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OFLC - Australia's Video Game Rating System Explained Print E-mail
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Written by Christophor "SuperGuido" Rick   
Thursday, 08 November 2007


Australia's OFLC - Office of Film and Literature Classification, has a simple 4-level system similar to the ESRB but looking more like the film ratings in America. I believe that they are by far the strictest rating system I have seen and openly admit to censoring things. Usually after the fact. Additionally, trying to get information from them is akin to squeezing water from stone and just about as effective. If you head to their website you will most likely have a headache before you find what you are looking for. To save you some time I have outlined the system below and included a few useful links.

  This article and my other article on the OFLC would probably be banned in Australia because I have criticised them and the government. But luckily, I don't (and now never will) live there. Here are the possible classifications for games on Censorship Isle. The Thought Police take a top down approach to things, must be because they spend their lives upside down, and so I have done the same.

 At the top of the ladder is RC (Refused Classification) which means the game is illegal. These games 

  • depict, express or otherwise deal with matters of sex, drug misuse or addiction, crime, cruelty, violence or revolting or abhorrent phenomena in such a way that they offend against the standards of morality, decency and propriety generally accepted by reasonable adults to the extent that they should not be classified; or
  •  describe or depict in a way that is likely to cause offence to a reasonable adult, a person who is, or appears to be, a child under 18 (whether the person is engaged in sexual activity or not); or
  • promote, incite or instruct in matters of crime or violence; or
  • are unsuitable for a minor to see or play

Recent Games that have been refused classification include: Soldier of Fortune: Payback (2007), Blitz the League (2007), Spin the Bottle (yes, it's a video game now!), Reservoir Dogs, 50 Cent Bulletproof and Postal 2: Share the Pain (2005) (only 2 titles this year it says)

The first tier of games that are allowed distribution in Australia carry an MA 15+ rating that depict, express or otherwise deal with sex, violence or coarse language in such a manner as to be unsuitable for viewing or playing by persons under 15.
Recent games with this rating include: Crysis, Uncharted: Drake's Fortune, Unreal Tournament 3, Haze, Hellgate: London, Resident Evil: The Umbrella Chronicles, Beowulf, The Witcher, Mass Effect, Dead Head Fred, The Orange Box, Kane & Lynch, Company of Heroes: Opposing Fronts, Assassin's Creed, Turok, Silent Hill Origins... (A total of 46 titles this year)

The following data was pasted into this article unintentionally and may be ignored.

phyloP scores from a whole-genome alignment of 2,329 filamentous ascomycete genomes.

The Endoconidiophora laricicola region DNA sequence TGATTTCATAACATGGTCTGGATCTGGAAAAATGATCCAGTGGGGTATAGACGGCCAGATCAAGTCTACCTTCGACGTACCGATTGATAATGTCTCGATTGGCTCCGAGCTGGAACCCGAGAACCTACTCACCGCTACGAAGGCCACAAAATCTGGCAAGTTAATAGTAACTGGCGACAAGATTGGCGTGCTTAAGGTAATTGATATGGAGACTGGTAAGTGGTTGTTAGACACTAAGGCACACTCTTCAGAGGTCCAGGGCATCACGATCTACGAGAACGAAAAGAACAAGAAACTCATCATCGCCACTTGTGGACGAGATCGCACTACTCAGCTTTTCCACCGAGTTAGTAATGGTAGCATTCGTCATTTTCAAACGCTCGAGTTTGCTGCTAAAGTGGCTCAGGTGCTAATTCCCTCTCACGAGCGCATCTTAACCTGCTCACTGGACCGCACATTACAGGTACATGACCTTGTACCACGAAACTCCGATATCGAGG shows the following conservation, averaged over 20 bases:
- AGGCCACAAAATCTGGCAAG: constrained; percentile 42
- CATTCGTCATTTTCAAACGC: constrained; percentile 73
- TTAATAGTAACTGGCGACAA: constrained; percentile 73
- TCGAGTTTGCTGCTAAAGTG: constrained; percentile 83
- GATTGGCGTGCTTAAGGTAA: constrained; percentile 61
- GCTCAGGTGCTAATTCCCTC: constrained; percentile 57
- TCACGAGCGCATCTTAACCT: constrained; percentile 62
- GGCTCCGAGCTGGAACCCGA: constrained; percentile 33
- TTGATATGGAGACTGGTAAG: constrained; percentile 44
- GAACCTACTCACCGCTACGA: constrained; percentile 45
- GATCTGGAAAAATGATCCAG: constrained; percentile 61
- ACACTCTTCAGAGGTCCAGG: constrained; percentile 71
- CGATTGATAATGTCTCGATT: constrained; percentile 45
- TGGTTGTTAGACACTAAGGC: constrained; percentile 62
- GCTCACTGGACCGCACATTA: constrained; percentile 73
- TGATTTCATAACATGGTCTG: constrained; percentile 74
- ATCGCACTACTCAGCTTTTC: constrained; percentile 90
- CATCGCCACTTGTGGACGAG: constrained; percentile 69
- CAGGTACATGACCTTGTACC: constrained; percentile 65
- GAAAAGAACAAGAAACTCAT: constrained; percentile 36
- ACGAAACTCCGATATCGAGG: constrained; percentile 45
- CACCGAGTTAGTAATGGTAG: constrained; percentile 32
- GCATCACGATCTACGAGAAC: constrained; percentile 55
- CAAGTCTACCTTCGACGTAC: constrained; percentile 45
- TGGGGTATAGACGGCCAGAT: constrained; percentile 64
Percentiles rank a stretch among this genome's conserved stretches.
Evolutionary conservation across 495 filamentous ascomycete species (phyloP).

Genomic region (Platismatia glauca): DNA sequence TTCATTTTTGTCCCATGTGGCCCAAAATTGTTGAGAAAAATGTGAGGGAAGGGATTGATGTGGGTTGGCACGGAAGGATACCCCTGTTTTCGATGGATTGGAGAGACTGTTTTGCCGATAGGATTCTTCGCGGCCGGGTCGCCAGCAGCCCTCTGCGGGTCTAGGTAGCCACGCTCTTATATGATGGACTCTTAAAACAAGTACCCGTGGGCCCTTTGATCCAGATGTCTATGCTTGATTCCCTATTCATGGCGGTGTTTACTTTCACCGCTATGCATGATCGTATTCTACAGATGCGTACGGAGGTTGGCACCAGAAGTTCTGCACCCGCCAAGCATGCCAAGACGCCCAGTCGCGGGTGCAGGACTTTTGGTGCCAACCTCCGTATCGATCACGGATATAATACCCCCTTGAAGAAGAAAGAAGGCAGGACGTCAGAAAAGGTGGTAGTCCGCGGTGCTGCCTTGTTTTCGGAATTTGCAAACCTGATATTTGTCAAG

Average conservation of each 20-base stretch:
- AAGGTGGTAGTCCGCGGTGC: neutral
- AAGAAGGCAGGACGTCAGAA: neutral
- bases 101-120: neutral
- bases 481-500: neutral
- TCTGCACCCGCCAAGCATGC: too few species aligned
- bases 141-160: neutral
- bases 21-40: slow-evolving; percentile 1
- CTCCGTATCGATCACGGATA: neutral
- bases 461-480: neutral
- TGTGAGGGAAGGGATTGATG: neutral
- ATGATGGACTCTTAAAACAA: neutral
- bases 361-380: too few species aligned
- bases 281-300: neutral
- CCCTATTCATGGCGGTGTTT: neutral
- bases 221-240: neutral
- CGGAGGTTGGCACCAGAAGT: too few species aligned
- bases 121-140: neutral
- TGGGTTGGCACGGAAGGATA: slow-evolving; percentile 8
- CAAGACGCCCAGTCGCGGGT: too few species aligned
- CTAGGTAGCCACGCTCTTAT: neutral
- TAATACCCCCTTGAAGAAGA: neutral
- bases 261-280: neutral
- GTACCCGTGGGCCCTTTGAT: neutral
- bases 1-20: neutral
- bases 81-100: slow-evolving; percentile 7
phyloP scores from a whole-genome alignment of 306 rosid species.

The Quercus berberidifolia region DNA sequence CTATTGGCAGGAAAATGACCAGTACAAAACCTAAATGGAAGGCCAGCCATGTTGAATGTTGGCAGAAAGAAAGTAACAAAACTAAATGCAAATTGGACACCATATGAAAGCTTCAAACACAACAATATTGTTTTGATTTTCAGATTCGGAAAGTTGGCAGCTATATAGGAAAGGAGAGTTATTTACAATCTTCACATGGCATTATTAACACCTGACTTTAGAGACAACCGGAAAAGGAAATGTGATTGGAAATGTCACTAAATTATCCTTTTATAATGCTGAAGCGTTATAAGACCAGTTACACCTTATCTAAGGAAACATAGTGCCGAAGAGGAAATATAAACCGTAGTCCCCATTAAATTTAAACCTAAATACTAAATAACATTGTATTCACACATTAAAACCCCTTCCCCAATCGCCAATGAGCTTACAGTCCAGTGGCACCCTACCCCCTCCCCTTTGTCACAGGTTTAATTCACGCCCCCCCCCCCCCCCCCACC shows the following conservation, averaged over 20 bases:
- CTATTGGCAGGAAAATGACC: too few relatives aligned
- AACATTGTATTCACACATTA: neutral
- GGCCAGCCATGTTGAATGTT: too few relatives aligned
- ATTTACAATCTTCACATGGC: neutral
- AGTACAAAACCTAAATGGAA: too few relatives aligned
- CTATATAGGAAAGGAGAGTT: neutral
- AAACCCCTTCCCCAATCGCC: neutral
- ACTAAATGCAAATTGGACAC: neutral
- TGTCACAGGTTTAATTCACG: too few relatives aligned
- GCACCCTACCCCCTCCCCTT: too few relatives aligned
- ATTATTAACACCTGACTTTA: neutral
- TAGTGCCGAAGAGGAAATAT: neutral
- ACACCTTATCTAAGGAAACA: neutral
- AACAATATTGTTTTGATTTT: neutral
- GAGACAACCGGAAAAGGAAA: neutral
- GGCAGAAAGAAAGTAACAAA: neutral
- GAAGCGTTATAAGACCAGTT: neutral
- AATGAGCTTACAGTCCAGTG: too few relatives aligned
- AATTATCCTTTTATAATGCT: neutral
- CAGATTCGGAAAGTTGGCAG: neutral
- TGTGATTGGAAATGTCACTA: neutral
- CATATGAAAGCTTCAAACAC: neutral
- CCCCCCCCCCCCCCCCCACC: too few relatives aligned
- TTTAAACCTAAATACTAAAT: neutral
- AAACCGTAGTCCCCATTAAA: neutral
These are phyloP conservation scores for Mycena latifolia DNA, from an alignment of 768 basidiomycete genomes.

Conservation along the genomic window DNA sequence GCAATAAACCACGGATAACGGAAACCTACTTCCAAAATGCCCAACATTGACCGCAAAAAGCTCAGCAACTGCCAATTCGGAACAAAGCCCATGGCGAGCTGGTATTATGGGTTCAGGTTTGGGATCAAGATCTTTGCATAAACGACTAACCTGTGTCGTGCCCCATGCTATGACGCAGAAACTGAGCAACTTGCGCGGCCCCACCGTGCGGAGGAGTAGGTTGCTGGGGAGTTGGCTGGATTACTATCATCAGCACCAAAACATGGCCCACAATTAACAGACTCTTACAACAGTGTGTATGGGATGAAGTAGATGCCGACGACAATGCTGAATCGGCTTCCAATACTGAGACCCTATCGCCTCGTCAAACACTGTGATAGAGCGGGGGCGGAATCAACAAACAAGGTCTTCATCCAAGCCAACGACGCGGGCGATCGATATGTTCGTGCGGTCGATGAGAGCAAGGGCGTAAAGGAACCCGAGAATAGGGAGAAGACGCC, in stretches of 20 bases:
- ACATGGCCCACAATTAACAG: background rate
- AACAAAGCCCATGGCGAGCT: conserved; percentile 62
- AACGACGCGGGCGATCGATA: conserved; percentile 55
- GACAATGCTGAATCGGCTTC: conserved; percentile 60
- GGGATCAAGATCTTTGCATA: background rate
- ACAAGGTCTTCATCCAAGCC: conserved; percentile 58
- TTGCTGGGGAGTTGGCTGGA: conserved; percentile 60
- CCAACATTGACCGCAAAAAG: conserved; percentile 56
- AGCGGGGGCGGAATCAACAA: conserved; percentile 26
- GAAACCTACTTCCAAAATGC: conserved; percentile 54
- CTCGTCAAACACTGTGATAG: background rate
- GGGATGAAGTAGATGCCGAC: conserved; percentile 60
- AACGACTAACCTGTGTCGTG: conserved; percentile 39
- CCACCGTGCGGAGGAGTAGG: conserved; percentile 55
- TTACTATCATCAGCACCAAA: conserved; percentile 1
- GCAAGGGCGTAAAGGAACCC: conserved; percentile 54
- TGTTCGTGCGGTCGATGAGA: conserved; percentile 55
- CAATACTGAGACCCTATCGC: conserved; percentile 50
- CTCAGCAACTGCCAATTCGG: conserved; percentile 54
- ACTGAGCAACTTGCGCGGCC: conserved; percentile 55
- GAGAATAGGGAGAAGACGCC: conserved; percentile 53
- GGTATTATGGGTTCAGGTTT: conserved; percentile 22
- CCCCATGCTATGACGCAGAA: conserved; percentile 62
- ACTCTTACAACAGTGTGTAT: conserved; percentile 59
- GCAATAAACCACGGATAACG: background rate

Next step on the censorship ladder is M for Mature. This content is simply 'moderate in impact.' This is another thing I have noticed about the OFLC. Computer games (except RC and MA 15+ computer games) that cannot be recommended for viewing or playing by persons who are under 15. Recent games with this rating include: Flatout Head (PSP), Syphon Filter: Combat Ops, Eternal Champions, Blacksite, Conflict: Denied Ops, ATHF: Zombie Pro Am, Orcs & Elves (126 titles this year already)

PG is for Parental Guidance. If you have children and you're a parent you might need to guide them away from this title or maybe even avert their eyes forcibly if you are one of the supporters of the OFLC. Just be sure to make exasperated huffing noises as you walk past these titles. Computer games (except RC, MA 15+ and M computer games) that cannot be recommended for viewing or playing by persons who are under 15 without the guidance of their parents or guardians. Recent games with this rating include: Rolling Thunder 2, Cybernator, Pain, Bleach: The Blade of Fate, Omega Five, Final Fantasy XII Revenant Wings, Ratchet & CLank Future Tools of Destruction (239 titles so far this year)

G for General Audiences. Apparently this game is so innocuous that it managed to make it past the bloodhounds without them so much as raising a whisker. As there is no E, though there are conflicting reports on internet. G stands to be the bottom of the ladder for the Australian ratings system. You can imagine this game would have absolutely nothing that anyone would ever find offensive. Sickly sweet, perhaps, but not offensive. Recent games with this rating include: Dark Mist, Riff: Everyday Shooter, Donkey Kong Jet Race, Disney's High School Musical 2, Anubis II (416 titles total so far this year)

Allegedly there was an E rating in Australia but the OFLC must have refitted their rating system and rolled that into G. It makes sense as G is basically the same as E for everyone.

If you would like to do a search of the OFLC database click here which was seriously buried on the website. For example you can find out that CARMEN ELECTRA'S AEROBIC STRIPTEASE: IN THE BEDROOM is a PG title on DVD, how odd.

Of course if you want to submit something they are happy to take the money and the fee schedule was readily available directly from the main page. To get a video game classified will cost you, if I'm reading this correctly, a minimum of $2,000 Aus. But if you change the title of the game and then need to have the rating still apply you have to pay an additional $460 Aus. But if you just want to have them check out the game demo then it's only $1070 Aus. I'm not really sure what the levels of Assessed Computer game are but there are 3 of them and they will set you back between $470 and $810 Aus.

Censorship is an expensive business!

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Last Updated ( Wednesday, 07 November 2007 )

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